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It’s that time of year again! The holidays are swiftly upon us, and decorations in stores seem to be out earlier than ever before. It’s around this week that “Thankful” seems to become another buzzword, but here at JCCI, we truly have so many things to be thankful for this year.

We’ve seen a lot of change over our last fiscal year, including the addition of some invaluable staff members, and the preparations to head to a new office space. We’ve been faithfully tracking community indicators as alwyas, and sharing stories of Northeast Florida’s quality of life both here at home and beyond. Most significantly, we launched and faciliatated the JAX2025 visioning initiative to imagine and build a better future for Jacksonville, and the response to that call to action from Jacksonville residents could not make us more proud.

As we head into a short week that will soon be full of turkey, football, parades, and family time, we thought we’d share what we’re thankful for this year with you. And in true JCCI fashion, not just what we’re thankful for, but also what some of our most involved board members, advocates, and volunteers are thankful for as well. Happy Holidays to all!

Michelle Simkulet, JCCI Staff
“I’m thankful for Forward and the seemingly never-ending energy this group of emerging leaders has to approach working with all the JAX2025 Targets. And, more personally, seeing JCCI align and commit their efforts to Mental Health in Jacksonville is like a wish come true!”

Annette Puller, Forward Outreach Committee Member
I am thankful this year for HandsOn Jacksonville and Michele Simkulet at JCCI, both of whom are working On Target to make this a city Where People Matter.  HandsOn Jacksonville has given me the opportunity to serve as a volunteer for AngelAID and to be a project leader, leading a group a volunteers feeding Jacksonville’s homeless men, women, and children.  Michelle’s enthusiasm and support has led me to volunteer for JAX2025, Forward, and serve as a board member for Mental Health of America of Northeast Florida.

Daniel Austin, JCCI Staff
“I’m thankful for The 5 & Dime, a Theatre Company this year. Working On Target for Arts and Entertainment, my work on their board has allowed me to continue brining art to Jacksonville’s urban core and expanded my own definition of what kind of arts community Jacksonville can support.”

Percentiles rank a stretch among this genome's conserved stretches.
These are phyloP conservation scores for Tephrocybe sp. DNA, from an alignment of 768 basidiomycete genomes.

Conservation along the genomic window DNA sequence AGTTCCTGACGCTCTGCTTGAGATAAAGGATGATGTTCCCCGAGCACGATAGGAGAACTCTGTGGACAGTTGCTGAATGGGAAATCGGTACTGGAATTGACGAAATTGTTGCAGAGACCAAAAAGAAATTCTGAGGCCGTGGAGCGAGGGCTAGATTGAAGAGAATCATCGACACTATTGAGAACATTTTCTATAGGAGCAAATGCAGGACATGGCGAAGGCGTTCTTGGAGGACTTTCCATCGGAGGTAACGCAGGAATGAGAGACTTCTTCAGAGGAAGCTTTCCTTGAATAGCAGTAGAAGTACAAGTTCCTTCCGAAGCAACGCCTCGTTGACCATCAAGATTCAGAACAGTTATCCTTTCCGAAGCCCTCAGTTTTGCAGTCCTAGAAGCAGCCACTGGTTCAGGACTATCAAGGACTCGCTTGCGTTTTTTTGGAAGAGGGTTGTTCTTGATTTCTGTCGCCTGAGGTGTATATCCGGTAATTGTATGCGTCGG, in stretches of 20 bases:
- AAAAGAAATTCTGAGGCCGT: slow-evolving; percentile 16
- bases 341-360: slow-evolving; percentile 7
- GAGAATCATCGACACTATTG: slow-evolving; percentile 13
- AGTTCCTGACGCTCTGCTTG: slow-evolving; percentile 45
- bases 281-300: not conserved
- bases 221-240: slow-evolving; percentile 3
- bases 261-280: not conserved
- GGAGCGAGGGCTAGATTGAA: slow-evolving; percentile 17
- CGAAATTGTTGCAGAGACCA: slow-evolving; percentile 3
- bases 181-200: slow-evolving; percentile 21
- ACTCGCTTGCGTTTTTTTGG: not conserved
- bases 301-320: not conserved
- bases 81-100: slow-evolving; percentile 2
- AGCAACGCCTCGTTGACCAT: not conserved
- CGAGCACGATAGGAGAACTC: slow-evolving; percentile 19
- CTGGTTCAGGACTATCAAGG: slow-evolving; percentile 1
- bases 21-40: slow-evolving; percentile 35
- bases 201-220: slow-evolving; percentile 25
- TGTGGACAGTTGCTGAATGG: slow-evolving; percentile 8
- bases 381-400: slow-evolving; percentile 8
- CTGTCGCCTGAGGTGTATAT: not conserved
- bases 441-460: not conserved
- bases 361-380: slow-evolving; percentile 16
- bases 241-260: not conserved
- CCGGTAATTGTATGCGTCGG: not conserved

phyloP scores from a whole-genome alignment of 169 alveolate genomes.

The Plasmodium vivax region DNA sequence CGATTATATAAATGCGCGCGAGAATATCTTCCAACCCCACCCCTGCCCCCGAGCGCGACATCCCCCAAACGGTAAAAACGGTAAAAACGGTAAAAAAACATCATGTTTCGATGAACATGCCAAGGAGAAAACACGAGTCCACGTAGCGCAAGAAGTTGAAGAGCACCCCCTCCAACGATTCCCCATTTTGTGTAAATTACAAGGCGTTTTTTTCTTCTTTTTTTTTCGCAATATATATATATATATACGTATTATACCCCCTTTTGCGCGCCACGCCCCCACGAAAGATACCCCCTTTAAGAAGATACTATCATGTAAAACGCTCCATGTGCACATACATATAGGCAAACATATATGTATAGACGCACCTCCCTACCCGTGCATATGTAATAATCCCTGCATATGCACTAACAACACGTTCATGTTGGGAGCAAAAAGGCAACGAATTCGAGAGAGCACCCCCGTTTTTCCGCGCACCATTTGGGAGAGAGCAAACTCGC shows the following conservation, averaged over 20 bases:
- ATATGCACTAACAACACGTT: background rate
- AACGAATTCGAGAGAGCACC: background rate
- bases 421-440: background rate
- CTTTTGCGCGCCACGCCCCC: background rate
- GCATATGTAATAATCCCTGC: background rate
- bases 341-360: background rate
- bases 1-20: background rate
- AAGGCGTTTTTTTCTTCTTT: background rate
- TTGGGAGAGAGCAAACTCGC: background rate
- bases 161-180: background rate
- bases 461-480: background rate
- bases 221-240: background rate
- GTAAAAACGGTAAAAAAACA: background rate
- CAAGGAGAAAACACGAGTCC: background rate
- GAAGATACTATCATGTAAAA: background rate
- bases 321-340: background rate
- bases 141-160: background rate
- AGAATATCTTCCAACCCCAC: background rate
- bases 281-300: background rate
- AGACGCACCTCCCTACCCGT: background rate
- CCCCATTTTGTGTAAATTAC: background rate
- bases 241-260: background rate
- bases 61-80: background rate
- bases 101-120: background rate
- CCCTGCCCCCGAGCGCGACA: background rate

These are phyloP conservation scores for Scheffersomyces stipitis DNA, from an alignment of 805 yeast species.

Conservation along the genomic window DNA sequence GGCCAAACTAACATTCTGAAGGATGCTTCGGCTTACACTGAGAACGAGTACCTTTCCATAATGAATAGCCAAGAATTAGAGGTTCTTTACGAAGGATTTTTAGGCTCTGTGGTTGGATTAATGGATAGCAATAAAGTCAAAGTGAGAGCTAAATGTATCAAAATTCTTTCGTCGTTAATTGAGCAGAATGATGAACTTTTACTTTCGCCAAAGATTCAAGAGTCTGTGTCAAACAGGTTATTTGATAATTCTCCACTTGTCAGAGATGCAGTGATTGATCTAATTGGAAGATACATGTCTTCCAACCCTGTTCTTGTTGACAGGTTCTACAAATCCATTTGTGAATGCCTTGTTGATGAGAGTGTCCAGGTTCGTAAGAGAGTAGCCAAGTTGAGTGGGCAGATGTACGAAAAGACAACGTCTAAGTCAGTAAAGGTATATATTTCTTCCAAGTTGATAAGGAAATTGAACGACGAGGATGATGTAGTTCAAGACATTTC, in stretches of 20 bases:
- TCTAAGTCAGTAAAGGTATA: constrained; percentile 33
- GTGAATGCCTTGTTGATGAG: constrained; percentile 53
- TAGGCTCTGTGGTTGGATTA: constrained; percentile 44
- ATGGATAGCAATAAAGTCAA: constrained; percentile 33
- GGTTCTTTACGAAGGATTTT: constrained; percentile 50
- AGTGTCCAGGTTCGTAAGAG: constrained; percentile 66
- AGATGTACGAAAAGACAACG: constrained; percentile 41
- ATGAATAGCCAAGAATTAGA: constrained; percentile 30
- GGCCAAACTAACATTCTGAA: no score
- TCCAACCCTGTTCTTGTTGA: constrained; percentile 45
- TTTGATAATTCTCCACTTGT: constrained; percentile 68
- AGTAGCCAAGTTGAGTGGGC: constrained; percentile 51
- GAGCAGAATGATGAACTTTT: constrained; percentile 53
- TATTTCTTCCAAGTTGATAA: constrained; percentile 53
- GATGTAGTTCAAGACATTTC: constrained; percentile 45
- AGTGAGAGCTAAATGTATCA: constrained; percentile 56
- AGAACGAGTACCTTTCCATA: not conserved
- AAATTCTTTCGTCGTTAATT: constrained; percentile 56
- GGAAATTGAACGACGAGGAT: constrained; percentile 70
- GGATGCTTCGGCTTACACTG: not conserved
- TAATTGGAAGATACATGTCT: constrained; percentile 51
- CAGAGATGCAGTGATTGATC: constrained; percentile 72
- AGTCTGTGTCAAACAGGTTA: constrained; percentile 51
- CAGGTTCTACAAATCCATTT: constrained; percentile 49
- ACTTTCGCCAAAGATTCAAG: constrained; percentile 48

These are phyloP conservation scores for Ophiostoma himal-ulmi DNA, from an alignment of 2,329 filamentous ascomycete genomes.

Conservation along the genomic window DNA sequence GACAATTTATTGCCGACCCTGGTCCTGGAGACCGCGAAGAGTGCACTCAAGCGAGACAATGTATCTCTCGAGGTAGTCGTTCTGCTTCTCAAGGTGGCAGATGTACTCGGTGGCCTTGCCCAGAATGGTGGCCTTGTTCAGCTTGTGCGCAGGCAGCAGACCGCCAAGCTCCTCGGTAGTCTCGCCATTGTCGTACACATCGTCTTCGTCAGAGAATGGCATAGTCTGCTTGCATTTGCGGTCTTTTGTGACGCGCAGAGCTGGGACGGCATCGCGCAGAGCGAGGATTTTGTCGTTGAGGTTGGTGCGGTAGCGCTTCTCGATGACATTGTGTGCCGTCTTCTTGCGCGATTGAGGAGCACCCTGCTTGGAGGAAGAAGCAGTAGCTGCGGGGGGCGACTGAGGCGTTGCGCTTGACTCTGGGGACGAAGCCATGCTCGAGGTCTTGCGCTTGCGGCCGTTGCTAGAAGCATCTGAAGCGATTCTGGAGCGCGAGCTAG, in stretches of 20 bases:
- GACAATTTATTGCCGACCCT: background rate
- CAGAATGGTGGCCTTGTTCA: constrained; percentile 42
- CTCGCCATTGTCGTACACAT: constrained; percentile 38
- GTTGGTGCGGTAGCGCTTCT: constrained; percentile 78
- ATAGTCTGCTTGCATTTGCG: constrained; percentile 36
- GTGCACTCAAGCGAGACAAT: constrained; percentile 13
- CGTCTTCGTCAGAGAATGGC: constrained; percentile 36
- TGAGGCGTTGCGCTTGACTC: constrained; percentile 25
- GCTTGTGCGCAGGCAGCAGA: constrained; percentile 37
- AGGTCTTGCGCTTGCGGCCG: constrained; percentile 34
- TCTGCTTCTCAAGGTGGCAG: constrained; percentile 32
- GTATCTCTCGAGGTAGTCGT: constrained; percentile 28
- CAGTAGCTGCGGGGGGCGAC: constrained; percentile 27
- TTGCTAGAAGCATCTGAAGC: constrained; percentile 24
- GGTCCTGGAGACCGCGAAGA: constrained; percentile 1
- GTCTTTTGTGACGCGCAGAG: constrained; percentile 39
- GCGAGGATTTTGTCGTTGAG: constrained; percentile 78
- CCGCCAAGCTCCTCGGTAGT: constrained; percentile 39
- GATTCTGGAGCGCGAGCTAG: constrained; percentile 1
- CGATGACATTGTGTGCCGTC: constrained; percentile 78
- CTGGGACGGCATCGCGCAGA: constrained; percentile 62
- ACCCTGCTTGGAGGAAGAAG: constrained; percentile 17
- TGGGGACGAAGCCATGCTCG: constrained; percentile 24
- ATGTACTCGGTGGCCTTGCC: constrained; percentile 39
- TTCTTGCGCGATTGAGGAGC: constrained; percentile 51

Katie Ross, JCCI Volunteer
“I’m thankful for the wonderful training I received as a graduate of Leadership Jacksonville Class of 2013. The program allowed me to grow into a better community trustee and see that we’re all interconnected and have a responsibility to improve quality of life in our community. Works perfectly into the Exemplary Governance target under JAX2025 in terms of training our future community leaders!”

Susan Cohn, JCCI Staff
“I’m thankful for the efforts of the Duval County Food Policy Council, whose work continues to draw attention to cultivating a regional food system that provides fresh and healthy food for all.  With events such as the 2nd annual Food Summit, held earlier this month, the FPC works On Target to help Jacksonville become one of the Healthiest Communities in the region.”

Matt Galnor, Forward Outreach Committee Member
“I'm thankful that I had to park and walk three blocks to pick up dinner from our Murray Hill pizza joint on a regular old Friday night. It's great to see the area bustling, with more entrepreneurs on the way. Recent development and announced plans for businesses along Edgewood Avenue are huge steps toward the JAX2025 target of fostering Distinct, Flourishing Neighborhoods for people to call home.”

Stephanie Donelan, Forward Executive & Action Committee Member
“I'm thankful for the hardworking volunteers with CISV for being focused on making Jacksonville a model city for Diversity and Inclusiveness by working to promote peace education through youth programming.”